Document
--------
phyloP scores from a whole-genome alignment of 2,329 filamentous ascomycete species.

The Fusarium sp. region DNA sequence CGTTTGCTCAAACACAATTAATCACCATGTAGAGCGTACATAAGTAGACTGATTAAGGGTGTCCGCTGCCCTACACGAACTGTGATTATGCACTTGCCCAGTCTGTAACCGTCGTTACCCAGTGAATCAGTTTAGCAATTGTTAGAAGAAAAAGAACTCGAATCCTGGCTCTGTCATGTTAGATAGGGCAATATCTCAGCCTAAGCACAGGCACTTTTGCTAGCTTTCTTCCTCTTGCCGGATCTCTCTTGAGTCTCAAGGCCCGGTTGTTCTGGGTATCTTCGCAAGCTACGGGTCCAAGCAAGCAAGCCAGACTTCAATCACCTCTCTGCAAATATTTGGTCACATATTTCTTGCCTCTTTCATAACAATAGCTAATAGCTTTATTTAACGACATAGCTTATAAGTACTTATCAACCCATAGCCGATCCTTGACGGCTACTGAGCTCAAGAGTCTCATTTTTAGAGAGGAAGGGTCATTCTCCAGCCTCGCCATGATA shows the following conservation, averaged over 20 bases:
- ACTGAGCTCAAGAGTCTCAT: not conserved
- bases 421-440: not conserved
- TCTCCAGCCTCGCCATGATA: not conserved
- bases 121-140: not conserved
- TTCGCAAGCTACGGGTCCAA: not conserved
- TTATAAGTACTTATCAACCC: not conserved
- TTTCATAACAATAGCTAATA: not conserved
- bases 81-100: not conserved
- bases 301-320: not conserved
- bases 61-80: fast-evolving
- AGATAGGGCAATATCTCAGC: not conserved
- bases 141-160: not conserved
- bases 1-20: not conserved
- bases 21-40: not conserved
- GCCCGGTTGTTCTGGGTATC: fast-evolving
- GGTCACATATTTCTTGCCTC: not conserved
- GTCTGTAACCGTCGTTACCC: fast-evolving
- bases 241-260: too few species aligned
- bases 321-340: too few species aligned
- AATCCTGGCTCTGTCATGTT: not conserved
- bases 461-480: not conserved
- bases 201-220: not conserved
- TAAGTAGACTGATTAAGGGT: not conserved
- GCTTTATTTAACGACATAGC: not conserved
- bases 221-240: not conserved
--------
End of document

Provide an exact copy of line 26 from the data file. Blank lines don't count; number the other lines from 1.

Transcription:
- GCTTTATTTAACGACATAGC: not conserved